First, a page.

Creating Your Pancreatitis Diet
Pancreatitis is an inflammation of the pancreas, a gland located behind the stomach. There are many causes of pancreatitis, but most cases tend to be the result of metabolic issues. While acute pancreatitis flares up suddenly, chronic pancreatitis can be an ongoing issue for many years. One of the most effective ways to prevent or deal with either form of pancreatitis is to watch what you eat. Here’s a look at how to eat if you have problems with pancreatitis.
Watch Your Fat Intake
The National Pancreas Foundation recommends your diet be tailored largely around a low-fat aim. While nutritional needs may vary for height and weight, if you have issues with your pancreas, keep your fat intake to below 20 grams a day. Additionally, you should consume no more than 10 grams of fat at once.
Choose foods and snacks that are low in fat but still filling. The best foods for this — which can help not only with pancreatitis but with many other health concerns — are fresh fruits and vegetables, lean meats, and whole grains. This is a great way to get plenty of fiber and a variety of vitamins and nutrients, without overwhelming your system with fats. The National Pancreas Foundation provides a cookbook full of lowfat recipes that are great for a pancreatitis diet.
Don’t Skip Meals…Unless You Need To
One of the major warning signs of chronic pancreatitis is unintended weight loss. This is in part because of the constant abdominal discomfort that makes it difficult to eat, but also the body’s difficult in absorbing nutrients from food because of your pancreatic issues. It can be easier to shoot for four or more small meals a day rather than eating two or three large meals. Your body will digest it more easily, and it will be gentler on your body, while still ensuring you get nutrition.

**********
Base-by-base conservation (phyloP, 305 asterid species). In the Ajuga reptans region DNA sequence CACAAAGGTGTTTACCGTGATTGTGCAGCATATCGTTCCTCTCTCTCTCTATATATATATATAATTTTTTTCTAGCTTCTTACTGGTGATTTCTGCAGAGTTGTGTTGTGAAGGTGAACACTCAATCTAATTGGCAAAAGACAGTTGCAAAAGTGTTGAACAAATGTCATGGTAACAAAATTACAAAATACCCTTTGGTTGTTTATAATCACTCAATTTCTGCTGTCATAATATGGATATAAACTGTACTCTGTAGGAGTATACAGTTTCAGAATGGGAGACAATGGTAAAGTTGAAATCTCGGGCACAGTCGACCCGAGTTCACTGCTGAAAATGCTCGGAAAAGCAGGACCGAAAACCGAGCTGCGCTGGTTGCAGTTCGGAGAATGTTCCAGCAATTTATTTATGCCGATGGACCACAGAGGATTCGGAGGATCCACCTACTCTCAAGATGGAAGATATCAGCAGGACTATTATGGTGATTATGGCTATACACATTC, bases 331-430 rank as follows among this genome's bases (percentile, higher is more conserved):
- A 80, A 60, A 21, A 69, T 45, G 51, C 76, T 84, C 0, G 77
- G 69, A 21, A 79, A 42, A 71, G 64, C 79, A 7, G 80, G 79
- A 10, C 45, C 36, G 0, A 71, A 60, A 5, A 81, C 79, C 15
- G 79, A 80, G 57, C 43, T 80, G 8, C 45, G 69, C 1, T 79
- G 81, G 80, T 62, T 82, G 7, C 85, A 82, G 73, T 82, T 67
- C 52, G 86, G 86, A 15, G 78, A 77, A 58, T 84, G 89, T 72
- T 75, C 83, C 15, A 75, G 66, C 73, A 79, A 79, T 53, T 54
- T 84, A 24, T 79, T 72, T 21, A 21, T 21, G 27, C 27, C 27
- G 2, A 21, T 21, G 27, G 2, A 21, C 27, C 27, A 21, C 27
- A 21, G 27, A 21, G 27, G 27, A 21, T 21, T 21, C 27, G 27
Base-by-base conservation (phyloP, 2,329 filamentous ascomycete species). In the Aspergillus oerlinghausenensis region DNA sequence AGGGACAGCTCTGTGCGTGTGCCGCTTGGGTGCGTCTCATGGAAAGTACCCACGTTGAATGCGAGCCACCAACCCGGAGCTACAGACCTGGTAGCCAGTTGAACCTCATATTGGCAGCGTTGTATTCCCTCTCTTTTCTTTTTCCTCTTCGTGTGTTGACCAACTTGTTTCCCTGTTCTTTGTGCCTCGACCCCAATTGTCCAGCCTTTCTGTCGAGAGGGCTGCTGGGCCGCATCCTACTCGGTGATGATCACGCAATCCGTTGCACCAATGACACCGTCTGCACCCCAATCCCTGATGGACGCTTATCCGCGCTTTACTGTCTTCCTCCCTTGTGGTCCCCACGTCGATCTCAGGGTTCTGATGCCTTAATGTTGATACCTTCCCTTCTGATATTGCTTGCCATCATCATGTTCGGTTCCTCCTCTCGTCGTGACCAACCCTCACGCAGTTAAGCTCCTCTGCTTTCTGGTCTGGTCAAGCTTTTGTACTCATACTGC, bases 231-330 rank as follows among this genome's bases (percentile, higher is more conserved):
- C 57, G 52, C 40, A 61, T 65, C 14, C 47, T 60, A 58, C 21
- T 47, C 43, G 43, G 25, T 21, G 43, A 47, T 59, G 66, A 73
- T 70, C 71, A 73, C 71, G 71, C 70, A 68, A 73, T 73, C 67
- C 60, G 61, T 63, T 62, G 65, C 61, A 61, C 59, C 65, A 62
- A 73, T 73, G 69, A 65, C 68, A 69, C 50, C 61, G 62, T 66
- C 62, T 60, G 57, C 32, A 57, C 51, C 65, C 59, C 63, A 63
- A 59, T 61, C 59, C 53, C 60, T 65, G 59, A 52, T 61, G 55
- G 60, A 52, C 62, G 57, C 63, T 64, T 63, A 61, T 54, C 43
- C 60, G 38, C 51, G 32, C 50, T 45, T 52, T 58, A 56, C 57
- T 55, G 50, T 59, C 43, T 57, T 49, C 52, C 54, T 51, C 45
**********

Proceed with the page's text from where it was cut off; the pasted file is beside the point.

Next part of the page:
If you feel your pancreas flaring up, take a few days off of solids and drink clear liquids, such as apple juice or chicken broth. Obviously this isn’t going to give your body everything it needs, so avoid fasting for more than a day or two. Slowly add bland foods into your diet to avoid upsetting your system further. Always call your doctor when you have issues of this sort so that they can advise you as to what is best for your specific case.
Normally it is important to get plenty of fluid into your body, but especially with pancreatitis because it is dehydrating, and being dehydrated only increases your problems. Drink eight 8-ounce glasses of water a day. If you’re having trouble drinking enough for your size, sports drinks can be a great way to boost electrolytes — just be wary of your sugar intake.
Avoid Alcohol, Smoking, and Some Medication
Alcoholic pancreatitis is one of the more common forms pancreatitis can take. If you have pancreatic issues, under no circumstances should you drink alcohol. The ethanol it contains can damage the pancreas on a cellular level, cause blockages, and inflame pancreatitis. Cigarette smoking is also connected with pancreatitis. If you take medications religiously, be sure to check with your doctor, as many drugs also seem to play a role in the development of pancreatitis.